Letters to the editor, January 22, 2016
Match dumped bicycles with real need
In Britain, a charity called Re-cycle receives donations of unwanted bicycles and sends them to Africa, where they are greatly needed. You might wonder what this has got to do with Hong Kong.
There are many bicycles in Hong Kong which have been claimed by various Hong Kong government departments, mostly for illegal parking, or they have just been abandoned. Should you go beneath the flyover on Route 3 which crosses Kam Tin Road, there you will see a great number of bicycles that have been dumped, and I’m sure there are many other such “bicycle graveyards” around Hong Kong – all on government land.
This brings me back to my first point about Re-cycle, which has set an excellent example by sending unwanted bicycles to Africa. Cannot the Hong Kong government do likewise? It is a total disgrace for the government to allow such a scandalous situation to exist. Put the bicycles into containers and ship them off to Africa, where they will be very much appreciated.
I feel sure there are enough charitable organisations on this side of the world that would be only too pleased to tell government officials the steps they have to take to make this happen.
And, for once, the Hong Kong government will have done something useful for the world of cycling.
Roy Cuthbert, Kam Tin
Chills from watching The Donald
It is easy to be drawn to Donald Trump, especially when watching him being bossy on television, saying, “You’re fired!” The concept of his reality TV show, The Apprentice, was actually quite interesting, though the same cannot be said about many of the participants.
“The Donald” has indeed a knack for business. However, to our great misfortune, he decided to submit a bid for the US presidency, with the slogan of “Make America great again”. It is a poor match: making America great again would really entail not electing Trump as president.
The defining tone of the campaign is the absolute absence of specific proposals, aside from: one, building a wall between the US and a country known, according to him, only for “criminals, rapists and drug dealers”; two, an outright ban of Muslims on American soil, supposedly temporarily; and, three, the deportation of 11 million illegal immigrants.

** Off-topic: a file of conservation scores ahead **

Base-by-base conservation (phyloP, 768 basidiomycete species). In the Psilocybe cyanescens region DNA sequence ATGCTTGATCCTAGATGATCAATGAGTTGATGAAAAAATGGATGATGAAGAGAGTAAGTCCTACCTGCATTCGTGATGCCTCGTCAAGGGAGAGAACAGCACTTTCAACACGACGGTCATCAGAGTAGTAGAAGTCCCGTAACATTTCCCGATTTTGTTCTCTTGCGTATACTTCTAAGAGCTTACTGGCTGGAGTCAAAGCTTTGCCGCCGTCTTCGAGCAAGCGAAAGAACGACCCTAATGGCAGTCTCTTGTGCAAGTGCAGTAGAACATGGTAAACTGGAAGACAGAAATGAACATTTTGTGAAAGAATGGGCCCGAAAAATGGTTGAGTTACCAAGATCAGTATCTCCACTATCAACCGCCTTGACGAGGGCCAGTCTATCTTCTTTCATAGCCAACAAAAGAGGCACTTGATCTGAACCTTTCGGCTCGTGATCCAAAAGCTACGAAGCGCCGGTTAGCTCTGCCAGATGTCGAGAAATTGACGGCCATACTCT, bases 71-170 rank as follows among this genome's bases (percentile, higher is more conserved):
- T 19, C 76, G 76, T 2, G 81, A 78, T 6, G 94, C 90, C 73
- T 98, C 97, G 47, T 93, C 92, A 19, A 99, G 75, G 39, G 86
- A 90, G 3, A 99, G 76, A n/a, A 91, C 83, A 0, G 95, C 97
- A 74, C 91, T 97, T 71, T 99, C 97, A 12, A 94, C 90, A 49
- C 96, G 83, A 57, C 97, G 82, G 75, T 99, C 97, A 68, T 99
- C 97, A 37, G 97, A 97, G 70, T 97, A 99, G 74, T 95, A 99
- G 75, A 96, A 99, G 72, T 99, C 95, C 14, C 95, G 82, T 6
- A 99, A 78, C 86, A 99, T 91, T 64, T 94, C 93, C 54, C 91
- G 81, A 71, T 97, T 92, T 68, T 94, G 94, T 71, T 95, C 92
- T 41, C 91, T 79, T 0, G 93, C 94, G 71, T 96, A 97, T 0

Beyond such “constructive” plans, Trump has also commented on the wisdom of Kim Jong-un’s grip on power and was recently commended by none other than Vladimir Putin, a person also known for his unmitigated irrationality.
Getting back to reality, the problem is that The Donald’s campaign, plagued with bigotry, hatred and insult, is negatively affecting the Republican race by hindering the build-up of credibility of his fellow contenders, who could actually have a shot at beating Hillary Clinton, the presumed Democratic candidate, to the Oval Office.
And for those afar thinking that American presidential elections will not affect them, they have yet to understand how modern civilization works. As long as the US continues to lead by example (hopefully for many decades to come), the copycat risk should not be neglected.
After a remarkable presidency that chose dialogue over warfare, care over indifference and acceptance over prejudice, it is truly regrettable to see vagueness (literally) trumping substance in the early start of the race. “Yes, we can” and should expect better from those who run for the office of the leader of the free world.